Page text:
I’ve been thinking a lot about transitions over the past week. I just got back from spending over four months in San Antonio, Texas for work and got back to Denver last Tuesday. It was an interesting four months because I learned new things and met new people. I had some great experiences and delicious conversations about education, family, and the impact we have on each other’s lives. When we make any kind of transition you’ll need time for adaptation. Things aren’t the way they were when you left because you’re different.
If you’re diagnosed with a chronic or other life-altering illness the adaptation is more pronounced. If you’re a caregiver the adaptation may be that the patient’s abilities for self-care may have changed. In other instances, someone in your life may have died after a prolonged illness, or maybe it was sudden like Richard Holbrooke, the special envoy to Afghanistan who died today after a severe tear in his aorta.
It doesn’t matter what the transition is, you’ll notice a change. Think about the people who you may have met in a support group. For some, there comes a time when they leave the group as they either graduate to other groups; like a post-treatment group, or they decide that their time and energy is better spent somewhere else. What’s left? The memories of the time you spent with that person or the experiences you shared with that person. Think about who made you feel welcome the first time you went to a support group. That’s what I think about when I think about my time in San Antonio, those people who made me feel welcome.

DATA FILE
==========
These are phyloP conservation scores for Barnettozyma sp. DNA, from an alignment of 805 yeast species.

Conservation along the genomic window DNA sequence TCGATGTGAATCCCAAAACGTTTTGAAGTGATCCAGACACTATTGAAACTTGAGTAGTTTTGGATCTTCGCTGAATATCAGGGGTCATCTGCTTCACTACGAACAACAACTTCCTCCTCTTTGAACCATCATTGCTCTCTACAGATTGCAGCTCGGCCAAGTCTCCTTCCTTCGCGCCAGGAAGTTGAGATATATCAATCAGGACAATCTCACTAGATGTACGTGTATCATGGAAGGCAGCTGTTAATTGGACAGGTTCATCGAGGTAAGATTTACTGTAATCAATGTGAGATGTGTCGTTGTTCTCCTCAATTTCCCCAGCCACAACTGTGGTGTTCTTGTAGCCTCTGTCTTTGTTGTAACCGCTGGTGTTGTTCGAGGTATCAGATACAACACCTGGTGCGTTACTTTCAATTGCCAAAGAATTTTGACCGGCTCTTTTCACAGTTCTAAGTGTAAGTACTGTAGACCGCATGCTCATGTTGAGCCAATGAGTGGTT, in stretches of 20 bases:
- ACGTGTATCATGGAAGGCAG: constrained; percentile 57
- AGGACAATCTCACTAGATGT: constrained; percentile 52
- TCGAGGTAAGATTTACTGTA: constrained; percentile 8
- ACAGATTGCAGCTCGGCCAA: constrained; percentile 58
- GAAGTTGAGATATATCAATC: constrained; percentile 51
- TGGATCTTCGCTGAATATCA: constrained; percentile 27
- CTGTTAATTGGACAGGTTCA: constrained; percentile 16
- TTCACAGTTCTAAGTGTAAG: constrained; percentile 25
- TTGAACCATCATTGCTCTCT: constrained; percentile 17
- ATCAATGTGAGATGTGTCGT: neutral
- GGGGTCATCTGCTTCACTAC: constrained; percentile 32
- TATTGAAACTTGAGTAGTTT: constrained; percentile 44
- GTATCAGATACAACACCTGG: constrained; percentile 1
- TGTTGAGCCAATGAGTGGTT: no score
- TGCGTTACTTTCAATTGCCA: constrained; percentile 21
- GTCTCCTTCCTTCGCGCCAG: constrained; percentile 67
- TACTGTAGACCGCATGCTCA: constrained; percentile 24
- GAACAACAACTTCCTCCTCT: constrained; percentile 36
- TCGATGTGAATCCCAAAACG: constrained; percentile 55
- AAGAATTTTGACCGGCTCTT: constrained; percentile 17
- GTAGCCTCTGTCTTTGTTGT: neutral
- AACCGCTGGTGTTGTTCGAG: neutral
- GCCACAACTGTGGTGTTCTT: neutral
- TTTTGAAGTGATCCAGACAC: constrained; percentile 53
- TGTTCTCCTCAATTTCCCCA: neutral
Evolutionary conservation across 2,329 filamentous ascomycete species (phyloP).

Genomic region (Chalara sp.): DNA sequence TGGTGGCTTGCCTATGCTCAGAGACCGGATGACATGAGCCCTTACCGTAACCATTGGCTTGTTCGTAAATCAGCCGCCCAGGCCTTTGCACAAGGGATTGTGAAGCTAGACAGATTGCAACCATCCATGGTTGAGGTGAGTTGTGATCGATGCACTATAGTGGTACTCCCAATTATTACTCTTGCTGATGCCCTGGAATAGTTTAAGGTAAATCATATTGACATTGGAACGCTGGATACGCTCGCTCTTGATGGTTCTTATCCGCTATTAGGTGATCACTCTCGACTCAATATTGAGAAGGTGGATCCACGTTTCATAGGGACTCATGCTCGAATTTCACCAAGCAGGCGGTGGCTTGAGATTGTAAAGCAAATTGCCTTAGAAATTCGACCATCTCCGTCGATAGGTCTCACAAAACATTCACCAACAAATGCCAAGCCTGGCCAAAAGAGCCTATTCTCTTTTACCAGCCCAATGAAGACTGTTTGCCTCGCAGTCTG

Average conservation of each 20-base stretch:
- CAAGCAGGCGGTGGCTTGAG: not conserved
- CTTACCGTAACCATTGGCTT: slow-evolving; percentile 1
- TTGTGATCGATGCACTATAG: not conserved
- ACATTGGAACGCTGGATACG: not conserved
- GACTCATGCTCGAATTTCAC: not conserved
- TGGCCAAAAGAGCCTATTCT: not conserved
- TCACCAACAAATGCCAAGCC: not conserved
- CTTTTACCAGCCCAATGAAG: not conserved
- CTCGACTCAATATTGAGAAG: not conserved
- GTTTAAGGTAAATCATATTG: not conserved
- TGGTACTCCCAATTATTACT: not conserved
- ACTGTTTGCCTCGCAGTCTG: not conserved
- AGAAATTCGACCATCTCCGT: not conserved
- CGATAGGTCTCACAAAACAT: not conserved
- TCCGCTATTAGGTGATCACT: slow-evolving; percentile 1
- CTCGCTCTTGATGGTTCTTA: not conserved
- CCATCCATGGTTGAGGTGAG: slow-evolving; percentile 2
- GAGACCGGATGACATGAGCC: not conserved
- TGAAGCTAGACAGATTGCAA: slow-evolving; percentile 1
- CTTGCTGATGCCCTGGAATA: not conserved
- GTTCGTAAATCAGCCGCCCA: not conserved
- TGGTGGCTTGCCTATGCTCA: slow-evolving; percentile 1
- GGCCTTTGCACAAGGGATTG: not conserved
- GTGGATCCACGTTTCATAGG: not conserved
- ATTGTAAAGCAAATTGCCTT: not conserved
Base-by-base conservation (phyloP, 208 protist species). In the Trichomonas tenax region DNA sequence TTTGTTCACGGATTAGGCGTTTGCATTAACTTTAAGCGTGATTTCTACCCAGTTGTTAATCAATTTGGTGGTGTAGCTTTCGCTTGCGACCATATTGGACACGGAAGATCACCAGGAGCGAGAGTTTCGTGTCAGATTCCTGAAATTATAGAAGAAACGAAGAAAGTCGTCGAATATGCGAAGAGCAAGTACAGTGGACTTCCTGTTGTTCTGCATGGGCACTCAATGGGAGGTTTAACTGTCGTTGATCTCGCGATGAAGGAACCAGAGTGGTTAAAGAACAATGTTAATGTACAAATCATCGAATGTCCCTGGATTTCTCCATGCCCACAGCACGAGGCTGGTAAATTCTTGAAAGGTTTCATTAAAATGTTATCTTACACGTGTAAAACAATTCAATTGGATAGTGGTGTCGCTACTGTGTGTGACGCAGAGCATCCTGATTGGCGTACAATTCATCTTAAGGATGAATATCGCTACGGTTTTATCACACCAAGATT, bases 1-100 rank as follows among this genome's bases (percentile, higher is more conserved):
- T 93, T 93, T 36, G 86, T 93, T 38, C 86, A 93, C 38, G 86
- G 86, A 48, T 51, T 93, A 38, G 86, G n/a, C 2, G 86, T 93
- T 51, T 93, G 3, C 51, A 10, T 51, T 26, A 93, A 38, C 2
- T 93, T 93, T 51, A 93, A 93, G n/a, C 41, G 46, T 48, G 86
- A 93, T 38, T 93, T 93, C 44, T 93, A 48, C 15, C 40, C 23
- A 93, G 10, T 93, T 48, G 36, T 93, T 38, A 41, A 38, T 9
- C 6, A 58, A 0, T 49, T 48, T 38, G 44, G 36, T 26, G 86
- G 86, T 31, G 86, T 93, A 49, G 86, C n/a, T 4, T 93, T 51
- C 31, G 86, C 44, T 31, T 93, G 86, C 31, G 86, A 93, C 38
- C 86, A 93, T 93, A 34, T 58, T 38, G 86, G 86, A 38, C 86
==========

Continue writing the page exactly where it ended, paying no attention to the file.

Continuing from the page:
Adaptation is never easy, we don’t like change and the truth is that people are not inter-changeable. The people we meet along the way add something special to our lives. They make us think or challenge our beliefs in a way that we are willing to expand our horizons. People are how we get through the day whether you go to a new city for a few months, or you’ve been diagnosed with an illness and other’s share their story and their strength with you.
We don’t really ever leave anyone behind because there will always be reminders of your connection along the way. There will be those moments when those who have left their mark on your heart emerge reminding you that the experience, the need to adapt has made you a stronger person and that’s a positive step on your journey to wellness.